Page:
Cambodia Diary 5: The Killing Machine


by Dan Southerland

Phnom Penh, Cambodia

1997: A boy cycles past a sign for the Tuol Sleng genocide museum, a former Phnom Penh high school which the Khmer Rouge turned into an interrogation and torture center during their 1975-79 reign. Photo: AFP/Emmanuel Dunand

Interviewing refugees can be tricky business. They sometimes tell you what they think you want to hear. Some exaggerate in order to gain sympathy.

But many of the stories being told by Cambodian refugees in the spring of 1975, after the fall of Phnom Penh, were too detailed and too consistent to be made up.

The Khmer Rouge were killing former officers in the defeated U.S.-backed Cambodian army en masse. They had evacuated cities and forced educated people, monks, and others from the old regime to work in the fields. People were beginning to die of overwork and starvation.

After interviewing Cambodian refugees in camps along the Thai-Cambodian border, I wrote a story saying that the Khmer Rouge, or Red Khmers, were creating a gigantic work camp, a kind of a slave state.

My story understated the case.

I reported the refugees’ statements about the killings but was unable to say if the Khmer Rouge were doing this nationwide or only in certain regions. As it turns out, it was nationwide, and much worse than we at first realized.

We gradually became aware that the victims included not only former soldiers in the defeated Lon Nol army but also large numbers of people from many walks of life.

The Death Toll


Ben Kiernan, director of the Genocide Studies Program at Yale University, has estimated that in less than four years, 1.7 million “inmates” of this “prison camp state” died of execution, starvation, overwork, and denial of medical care.

The victims, according to Professor Kiernan, included not only one-sixth of Cambodia’s ethnic Khmer majority but also some 250,000 Chinese, 100,000 Muslim Chams, 10,000 ethnic Vietnamese resident in Cambodia, members of the Thao and Lao minority groups, and “perhaps 50,000” Buddhist monks.

In their book Seven Candidates for Prosecution , Stephen Heder and Brian D. Tittemore estimate that as many as two million people may have perished at the hands of the Khmer Rouge under their leader Pol Pot. Between 500,000 and one million “appear to have been executed outright,” they say, while others died of starvation and disease as a result of Khmer Rouge policies and practices.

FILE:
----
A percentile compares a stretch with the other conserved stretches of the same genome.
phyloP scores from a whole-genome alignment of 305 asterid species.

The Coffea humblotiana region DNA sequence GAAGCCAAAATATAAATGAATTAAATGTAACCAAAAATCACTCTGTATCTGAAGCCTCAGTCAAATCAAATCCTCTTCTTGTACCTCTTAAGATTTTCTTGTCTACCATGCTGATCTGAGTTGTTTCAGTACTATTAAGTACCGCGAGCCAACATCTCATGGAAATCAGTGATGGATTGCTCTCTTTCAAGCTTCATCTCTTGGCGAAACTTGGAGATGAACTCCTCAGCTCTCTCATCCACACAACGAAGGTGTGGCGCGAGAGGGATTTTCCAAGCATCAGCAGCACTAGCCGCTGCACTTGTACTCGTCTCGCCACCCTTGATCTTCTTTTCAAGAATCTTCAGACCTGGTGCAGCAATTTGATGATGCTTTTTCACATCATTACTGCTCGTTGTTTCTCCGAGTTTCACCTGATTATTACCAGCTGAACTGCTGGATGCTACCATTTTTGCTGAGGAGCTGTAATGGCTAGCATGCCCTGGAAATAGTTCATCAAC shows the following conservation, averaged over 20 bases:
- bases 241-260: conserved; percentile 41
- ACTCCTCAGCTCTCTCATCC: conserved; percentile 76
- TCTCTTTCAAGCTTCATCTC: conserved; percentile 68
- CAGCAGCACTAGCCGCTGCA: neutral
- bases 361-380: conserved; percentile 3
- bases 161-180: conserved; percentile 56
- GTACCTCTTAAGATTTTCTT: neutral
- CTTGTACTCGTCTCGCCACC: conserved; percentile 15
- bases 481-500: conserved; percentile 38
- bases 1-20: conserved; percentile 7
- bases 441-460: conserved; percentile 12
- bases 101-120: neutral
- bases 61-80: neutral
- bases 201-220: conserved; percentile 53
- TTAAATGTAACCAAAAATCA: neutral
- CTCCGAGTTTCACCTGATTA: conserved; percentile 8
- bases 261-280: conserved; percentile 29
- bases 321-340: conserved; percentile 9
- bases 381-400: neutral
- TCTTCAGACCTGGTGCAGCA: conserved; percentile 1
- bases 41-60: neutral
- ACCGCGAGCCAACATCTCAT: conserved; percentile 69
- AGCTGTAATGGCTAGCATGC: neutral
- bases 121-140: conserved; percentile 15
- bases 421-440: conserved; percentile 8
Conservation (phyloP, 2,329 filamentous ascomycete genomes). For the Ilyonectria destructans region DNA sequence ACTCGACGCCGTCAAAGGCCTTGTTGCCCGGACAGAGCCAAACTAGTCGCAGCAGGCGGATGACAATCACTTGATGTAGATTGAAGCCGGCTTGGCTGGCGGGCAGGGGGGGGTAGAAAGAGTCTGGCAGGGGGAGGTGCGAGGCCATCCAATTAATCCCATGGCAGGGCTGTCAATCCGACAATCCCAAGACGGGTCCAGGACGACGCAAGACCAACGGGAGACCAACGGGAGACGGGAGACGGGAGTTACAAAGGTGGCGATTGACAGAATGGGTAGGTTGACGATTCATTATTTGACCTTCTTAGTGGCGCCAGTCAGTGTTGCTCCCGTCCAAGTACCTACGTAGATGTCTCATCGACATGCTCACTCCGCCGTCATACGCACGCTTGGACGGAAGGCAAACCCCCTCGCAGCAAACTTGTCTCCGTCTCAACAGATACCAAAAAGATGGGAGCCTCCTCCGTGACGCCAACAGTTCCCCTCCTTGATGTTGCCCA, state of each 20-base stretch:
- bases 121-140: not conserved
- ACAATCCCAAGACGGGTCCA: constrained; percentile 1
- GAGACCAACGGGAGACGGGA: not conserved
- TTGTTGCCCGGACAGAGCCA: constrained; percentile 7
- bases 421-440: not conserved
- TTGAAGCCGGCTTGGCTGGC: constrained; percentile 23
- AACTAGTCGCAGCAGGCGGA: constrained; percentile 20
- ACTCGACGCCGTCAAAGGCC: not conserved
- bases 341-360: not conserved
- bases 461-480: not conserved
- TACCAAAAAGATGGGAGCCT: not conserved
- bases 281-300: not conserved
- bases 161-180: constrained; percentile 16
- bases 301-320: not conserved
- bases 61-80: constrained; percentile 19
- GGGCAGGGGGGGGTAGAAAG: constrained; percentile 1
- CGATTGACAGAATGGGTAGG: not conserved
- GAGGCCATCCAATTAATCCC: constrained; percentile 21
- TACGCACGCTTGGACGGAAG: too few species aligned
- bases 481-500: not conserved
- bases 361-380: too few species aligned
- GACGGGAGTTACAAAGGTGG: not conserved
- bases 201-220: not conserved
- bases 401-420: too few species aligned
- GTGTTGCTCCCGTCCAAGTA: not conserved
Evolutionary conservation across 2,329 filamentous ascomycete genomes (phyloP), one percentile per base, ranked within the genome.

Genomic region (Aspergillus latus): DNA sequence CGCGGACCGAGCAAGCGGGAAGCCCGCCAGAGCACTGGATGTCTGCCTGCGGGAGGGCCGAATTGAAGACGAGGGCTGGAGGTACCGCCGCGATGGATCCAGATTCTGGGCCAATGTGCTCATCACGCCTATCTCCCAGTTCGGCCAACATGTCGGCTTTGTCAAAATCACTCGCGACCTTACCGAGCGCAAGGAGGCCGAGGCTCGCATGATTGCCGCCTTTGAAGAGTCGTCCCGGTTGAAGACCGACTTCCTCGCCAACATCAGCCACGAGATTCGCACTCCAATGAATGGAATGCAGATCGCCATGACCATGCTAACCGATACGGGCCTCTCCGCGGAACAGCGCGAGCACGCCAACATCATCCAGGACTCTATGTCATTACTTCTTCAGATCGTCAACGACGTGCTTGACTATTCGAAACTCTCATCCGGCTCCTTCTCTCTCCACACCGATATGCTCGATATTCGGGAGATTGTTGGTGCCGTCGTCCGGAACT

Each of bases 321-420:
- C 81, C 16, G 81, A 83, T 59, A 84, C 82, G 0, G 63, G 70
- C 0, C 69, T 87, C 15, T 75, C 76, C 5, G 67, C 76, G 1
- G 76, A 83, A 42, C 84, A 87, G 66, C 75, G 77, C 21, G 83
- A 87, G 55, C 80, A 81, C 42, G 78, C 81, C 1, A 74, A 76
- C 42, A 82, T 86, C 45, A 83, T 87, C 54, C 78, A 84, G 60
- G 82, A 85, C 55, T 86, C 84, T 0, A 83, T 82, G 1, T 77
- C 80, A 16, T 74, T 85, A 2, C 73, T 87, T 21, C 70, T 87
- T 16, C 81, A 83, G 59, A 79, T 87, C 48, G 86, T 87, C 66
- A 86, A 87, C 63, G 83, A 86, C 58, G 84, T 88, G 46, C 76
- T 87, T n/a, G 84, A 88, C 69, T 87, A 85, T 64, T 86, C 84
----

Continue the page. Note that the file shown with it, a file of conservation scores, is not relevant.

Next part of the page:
In late 1975, a handful of Khmer Rouge leaders at the top of the system also began to turn on their own followers. They singled out thousands of veteran party members suspected of spying for the United States, Vietnam, or the Soviet Union – or some unlikely combination of the three. The suspects were tortured, forced to make absurd confessions of guilt, and finally executed.

The best documented accounts of such killings came from the regime’s interrogation center at Tuol Sleng, a former high school in Phnom Penh known by the Khmer Rouge code name S-21.

According to historian David P. Chandler, 14,000 men, women, and children passed through S-21 between 1975 and 1979.

Jan. 22, 1997: A broken window pane gives a glance into one of the interrogation rooms at Phnom Penh's infamous Tuol Sleng Genocide Museum. Photo: AFP

“All but a handful were questioned, tortured and put to death,” Chandler says in his book Brother Number One , a biography of Pol Pot.

The "logic" of the System

Chandler says that the Khmer Rouge “for some reason” never seriously considered “the alternatives to the death penalty… employed so liberally in communist Vietnam and China,” which were imprisonment or “reeducation.”

“By the end of 1978,” say Heder and Tittemore, “virtually the entire Communist Party leadership had either already been purged and executed or was on purge lists and about to be detained and killed.”

The logic of the system was such, they say, quoting one participant in the killings, that ultimately "everybody in Cambodia" would be killed except Pol Pot.

A majority of Cambodians lost one or more family members during the Khmer Rouge years. But experts say that many of the new generation who were born after the Khmer Rouge were driven from power in 1979 cannot believe that mass killings ever occurred in Cambodia.

Youk Chhang, director of the Documentation Center of Cambodia (DC-Cam), established by Yale, is determined to preserve the stories of survivors in order to help new generations of Cambodians understand what happened during those terrible years.

His center has also been compiling information that can be used in any future trials of key Khmer Rouge leaders.

The act of holding such trials, he says, in an article published in The Bangkok Post , “will help Cambodians put what happened into perspective and let the world know of their suffering.”

“Perhaps, even more important, if the trials are fair and transparent, people may begin to have some faith in their justice system and hope for tomorrow.”


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